Hi, I'm Harlin and welcome to my blog. I write about Python, Alfresco and other cheesy comestibles.

Python + Alfresco CMIS Rest API

I mentioned about a week and a half or so ago that I joined Formtek as a consultant and will continue to be working with Alfresco the software. If you've read this blog, you know that I also enjoy working with Python -- obviously right? For the moment at Formtek though, I am involved in learning the ropes, getting to know the customers and assisting with some upgrades. So, I haven't had much time to spend on Python but I did want to let you know about a project I am working on the side.

It's called Alfresco API Python (or alfresco-api-python). I wrote a post a few months back about CMIS (cmislib to be exact). For now, it appears that Alfresco is content to release their CMIS Rest API and are trying more and more to create a solid public api.

You can see the API here. It is very well put together and it is very simple to work with. With Kenneth Reitz's fine Python module, python-requests, it is a snap to write Python code that interacts with it. The CMIS Rest API is fine as is and all but I wanted to write some kind of Python wrapper to marry up the response content in json to Python objects.

Of course, how I do this over time will probably change a bit but for now, I envision using something like a 3-layer abstraction. The first layer will include the most basic http client requests using the requests module. In this layer, I am writing the request parts like:

  • GET (a get one and a get all)
  • POST
  • PUT
  • DELETE

These are fairly basic and will work against very simple urls like:

/people
/sites
/nodes

etc.

Since there are some other rest api urls that are a little more complex like:

/people/{peopleId}/avatar
/sites/{siteId}/containers/{containerId}

etc.

I also have some other requests that will handle unique object and object id urls concatenations. Each of these requests will be their own classes which can be subclassed by Alfresco requests.

In the foundational layer also, the core client parameters are set like: Alfresco host, username, password and the base url:

URI = 'alfresco/api/-default-/public/alfresco/versions/1'

The next layer up is in the alfresco_requests.py module. There is something of a shell class for each of the objects like:

People
Sites
Activities
Groups
Nodes

etc.

These will each inherit the http request type classes mentioned in the first layer. So, some of these won't be able to do DELETE or PUT (it doesn't make sense for some objects) but these are very easy to put together. I can simply do something like this:

class PeopleRequest(
    ModelRequestLIST, ModelRequestGET, ModelRequestPUT, ModelRequestPOST
):
    """ Users in an Alfresco repository."""
    url_path = 'people'

The PeopleRequest as it is can handle GET, PUT and POST methods. There is also a special method called LIST but is underneath the covers a GET that pulls in all results for an object.

While this object request can handle a number of methods, some other Alfresco requests may only have ModelRequestGET. This makes the object requests very simple to construct as the derived request classes can be modified on the fly. This makes the development process fairly simple.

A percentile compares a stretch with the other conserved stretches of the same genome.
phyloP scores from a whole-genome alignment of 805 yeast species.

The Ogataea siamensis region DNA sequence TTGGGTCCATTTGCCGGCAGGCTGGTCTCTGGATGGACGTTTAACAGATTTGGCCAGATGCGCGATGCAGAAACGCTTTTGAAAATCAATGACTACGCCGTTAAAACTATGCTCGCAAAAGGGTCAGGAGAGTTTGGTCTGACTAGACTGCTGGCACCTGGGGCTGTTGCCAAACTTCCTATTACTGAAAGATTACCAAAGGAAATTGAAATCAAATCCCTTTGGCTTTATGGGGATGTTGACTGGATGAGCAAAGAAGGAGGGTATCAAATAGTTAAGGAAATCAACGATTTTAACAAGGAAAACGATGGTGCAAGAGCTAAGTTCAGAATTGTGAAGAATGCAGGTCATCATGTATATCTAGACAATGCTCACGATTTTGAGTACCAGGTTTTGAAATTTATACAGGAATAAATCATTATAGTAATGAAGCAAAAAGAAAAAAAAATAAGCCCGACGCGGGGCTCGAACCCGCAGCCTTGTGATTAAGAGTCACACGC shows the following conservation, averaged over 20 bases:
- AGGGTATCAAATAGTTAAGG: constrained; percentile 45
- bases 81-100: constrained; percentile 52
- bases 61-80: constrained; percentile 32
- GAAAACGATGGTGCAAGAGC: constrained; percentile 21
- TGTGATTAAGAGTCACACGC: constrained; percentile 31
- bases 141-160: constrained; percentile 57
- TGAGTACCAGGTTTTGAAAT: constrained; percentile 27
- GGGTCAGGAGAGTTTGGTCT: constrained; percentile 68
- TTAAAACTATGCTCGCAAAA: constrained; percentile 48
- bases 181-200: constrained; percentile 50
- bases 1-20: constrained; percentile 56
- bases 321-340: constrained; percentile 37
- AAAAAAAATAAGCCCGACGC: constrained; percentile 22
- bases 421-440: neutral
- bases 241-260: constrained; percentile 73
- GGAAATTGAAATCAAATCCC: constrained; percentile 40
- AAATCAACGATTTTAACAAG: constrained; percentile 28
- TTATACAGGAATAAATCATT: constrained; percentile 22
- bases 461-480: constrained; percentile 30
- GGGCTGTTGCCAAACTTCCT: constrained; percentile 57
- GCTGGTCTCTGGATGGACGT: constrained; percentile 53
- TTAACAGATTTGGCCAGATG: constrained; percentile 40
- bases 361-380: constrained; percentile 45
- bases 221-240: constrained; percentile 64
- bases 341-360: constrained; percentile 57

I have all these Alfresco requests that I'm going to use and am now working on writing unit tests. This has been a little laborious and tedious but I think it's very necessary so that when I begin writing the next layer, things will go a lot more smoothly.

I think my reason for writing this was to log my activity on this project as I go and describe what I'm thinking as I create this library. My intention is to be able to use this in a web app like Django or maybe in a cli app. I also want to describe the steps involved as I go. A new programmer may want to tackle a project like this from a monolithic design but I feel like it will be better to layer the architecture and give this project the ability to allow anyone to write code on top of the library itself.

If you think about it, this is what the developers at Alfresco have done. That is, they have created a solid document repository as a black box of sorts. Sure, Alfresco is open source and anyone can make changes to the repository code if they want to. But, if you're writing derived applications on top of the repository, there should be no reason really to go back and muck around with the core source code. Alfresco's repo is very solid and mature. So, the recommendation now is to write layers of functionality on top and leave the core to Alfresco's developers. Like that, I am hoping to offer my library in the future for anyone who has an interest to do the same with Alfresco.

Going forward, I do plan to write a few more articles on this project. Hopefully it will give some insight into how this sort of thing is done but I also want to welcome any feedback either as comments on this blog or at github where this project is being hosted. I figure I can learn something from you if you are interested in helping in some way.

Well, the holidays are only a few days away. I plan to do a little bit of work on this but not too much. Hope you enjoy your holidays with your family. Talk to you soon.

Any Comments, Always Welcome!